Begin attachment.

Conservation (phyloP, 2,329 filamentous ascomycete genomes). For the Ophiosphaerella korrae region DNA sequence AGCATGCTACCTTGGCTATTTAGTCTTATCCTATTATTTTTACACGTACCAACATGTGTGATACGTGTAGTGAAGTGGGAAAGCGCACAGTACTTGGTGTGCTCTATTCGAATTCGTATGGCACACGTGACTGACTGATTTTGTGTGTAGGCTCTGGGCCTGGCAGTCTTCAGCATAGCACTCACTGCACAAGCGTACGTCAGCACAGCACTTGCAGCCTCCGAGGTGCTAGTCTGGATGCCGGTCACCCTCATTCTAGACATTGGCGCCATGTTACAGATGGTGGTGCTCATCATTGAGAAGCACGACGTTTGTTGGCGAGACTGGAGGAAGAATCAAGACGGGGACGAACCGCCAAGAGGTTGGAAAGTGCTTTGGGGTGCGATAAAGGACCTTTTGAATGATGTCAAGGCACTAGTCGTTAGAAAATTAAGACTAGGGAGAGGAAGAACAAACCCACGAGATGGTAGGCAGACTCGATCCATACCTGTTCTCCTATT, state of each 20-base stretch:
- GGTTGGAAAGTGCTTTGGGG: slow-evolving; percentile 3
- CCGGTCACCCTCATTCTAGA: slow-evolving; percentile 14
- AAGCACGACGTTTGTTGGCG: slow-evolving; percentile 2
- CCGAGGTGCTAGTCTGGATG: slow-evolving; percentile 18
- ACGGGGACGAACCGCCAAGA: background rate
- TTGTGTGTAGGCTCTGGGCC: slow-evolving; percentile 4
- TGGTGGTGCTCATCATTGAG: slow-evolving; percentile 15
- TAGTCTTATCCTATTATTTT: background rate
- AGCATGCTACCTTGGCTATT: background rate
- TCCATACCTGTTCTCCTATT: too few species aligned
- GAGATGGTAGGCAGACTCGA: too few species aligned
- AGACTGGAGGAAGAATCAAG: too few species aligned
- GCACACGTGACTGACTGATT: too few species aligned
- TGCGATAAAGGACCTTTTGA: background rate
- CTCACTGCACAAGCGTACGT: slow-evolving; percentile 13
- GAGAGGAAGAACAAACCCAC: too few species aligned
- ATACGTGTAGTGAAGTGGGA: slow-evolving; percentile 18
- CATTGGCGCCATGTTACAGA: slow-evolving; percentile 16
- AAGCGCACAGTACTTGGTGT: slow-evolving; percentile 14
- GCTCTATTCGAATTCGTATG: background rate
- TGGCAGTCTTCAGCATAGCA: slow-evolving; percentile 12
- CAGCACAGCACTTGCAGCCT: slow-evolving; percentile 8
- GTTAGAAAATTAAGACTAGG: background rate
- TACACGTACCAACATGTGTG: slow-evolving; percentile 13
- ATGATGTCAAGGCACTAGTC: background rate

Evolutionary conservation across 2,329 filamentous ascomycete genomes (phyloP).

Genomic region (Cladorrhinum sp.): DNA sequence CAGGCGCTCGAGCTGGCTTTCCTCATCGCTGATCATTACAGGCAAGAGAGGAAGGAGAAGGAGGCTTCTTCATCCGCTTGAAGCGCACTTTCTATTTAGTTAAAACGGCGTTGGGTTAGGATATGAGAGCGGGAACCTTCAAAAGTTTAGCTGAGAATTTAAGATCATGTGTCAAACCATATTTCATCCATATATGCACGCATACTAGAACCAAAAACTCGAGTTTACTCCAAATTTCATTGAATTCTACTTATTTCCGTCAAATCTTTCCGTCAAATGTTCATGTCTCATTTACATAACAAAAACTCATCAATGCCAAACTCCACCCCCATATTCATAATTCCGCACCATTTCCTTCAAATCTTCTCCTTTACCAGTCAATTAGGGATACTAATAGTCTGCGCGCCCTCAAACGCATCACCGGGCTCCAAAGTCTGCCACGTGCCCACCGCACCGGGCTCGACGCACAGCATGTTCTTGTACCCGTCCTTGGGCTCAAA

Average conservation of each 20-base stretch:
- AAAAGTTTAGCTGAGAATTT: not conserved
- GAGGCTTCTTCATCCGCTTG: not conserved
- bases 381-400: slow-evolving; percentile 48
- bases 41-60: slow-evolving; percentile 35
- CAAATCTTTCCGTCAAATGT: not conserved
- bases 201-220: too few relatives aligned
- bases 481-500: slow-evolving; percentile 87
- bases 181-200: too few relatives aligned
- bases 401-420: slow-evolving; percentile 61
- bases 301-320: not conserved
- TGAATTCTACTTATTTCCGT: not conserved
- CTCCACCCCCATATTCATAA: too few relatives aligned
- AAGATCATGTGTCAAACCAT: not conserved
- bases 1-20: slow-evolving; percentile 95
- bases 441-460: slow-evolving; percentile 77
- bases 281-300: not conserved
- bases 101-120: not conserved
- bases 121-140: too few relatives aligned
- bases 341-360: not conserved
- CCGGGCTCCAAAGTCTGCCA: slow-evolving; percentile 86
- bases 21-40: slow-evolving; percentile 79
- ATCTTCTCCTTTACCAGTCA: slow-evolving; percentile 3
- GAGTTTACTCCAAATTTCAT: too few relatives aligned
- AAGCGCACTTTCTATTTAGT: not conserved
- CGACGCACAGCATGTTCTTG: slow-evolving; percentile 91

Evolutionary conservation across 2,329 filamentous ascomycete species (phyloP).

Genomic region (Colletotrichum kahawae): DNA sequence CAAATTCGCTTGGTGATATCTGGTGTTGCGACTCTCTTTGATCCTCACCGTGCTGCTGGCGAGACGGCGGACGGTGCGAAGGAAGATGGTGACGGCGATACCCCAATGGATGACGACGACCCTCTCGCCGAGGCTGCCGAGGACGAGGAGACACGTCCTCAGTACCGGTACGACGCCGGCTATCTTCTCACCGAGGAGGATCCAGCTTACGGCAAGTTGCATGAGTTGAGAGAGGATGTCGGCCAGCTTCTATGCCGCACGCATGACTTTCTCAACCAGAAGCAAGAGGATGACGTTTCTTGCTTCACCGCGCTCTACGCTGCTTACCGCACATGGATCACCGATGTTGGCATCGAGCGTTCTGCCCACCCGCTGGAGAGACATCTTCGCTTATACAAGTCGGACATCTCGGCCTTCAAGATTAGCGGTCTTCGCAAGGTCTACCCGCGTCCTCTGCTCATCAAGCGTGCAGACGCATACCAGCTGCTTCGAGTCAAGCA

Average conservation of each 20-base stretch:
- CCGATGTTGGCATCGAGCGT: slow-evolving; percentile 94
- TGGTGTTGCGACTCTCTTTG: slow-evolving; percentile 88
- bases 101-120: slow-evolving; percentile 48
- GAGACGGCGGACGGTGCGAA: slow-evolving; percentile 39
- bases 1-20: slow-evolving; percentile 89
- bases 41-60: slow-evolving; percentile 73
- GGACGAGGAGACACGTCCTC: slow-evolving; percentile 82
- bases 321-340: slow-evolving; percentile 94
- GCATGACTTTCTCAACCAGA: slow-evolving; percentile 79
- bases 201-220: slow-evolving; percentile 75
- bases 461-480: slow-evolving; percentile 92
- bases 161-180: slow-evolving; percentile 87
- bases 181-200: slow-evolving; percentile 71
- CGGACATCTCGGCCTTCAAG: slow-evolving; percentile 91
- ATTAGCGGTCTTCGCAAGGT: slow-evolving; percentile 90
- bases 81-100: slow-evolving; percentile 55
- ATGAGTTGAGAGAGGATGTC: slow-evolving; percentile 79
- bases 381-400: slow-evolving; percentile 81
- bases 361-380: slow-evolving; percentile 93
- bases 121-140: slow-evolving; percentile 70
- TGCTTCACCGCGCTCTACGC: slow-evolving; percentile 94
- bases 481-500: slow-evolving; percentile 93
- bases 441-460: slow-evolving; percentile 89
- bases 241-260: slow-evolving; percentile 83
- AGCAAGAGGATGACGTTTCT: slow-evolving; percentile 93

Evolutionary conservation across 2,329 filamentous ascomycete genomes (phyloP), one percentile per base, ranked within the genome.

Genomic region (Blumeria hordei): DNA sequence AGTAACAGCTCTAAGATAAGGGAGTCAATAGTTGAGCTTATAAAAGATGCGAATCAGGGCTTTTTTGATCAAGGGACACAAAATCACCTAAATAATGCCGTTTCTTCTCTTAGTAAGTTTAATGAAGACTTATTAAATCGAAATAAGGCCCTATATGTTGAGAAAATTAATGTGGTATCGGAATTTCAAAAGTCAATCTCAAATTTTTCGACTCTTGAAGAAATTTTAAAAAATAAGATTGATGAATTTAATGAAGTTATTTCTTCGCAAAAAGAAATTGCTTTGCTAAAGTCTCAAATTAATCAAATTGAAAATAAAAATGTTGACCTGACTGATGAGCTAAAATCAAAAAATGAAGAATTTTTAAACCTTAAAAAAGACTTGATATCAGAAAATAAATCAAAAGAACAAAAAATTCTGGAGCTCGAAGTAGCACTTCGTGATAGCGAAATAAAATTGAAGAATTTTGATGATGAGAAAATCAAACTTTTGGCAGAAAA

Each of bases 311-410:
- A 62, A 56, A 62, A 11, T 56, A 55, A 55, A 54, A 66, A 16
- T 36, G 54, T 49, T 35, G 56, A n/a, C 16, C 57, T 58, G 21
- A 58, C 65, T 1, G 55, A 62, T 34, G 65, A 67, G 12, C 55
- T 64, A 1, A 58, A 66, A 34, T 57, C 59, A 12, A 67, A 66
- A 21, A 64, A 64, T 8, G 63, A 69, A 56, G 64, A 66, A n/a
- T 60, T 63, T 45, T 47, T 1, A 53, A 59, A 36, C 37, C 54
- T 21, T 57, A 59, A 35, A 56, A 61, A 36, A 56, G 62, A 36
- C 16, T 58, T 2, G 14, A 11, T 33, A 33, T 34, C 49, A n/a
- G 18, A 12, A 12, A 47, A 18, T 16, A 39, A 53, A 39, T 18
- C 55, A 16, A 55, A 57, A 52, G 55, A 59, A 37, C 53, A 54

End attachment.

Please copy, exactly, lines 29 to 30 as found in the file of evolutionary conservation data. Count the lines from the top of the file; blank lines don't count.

Average conservation of each 20-base stretch:
- AAAAGTTTAGCTGAGAATTT: not conserved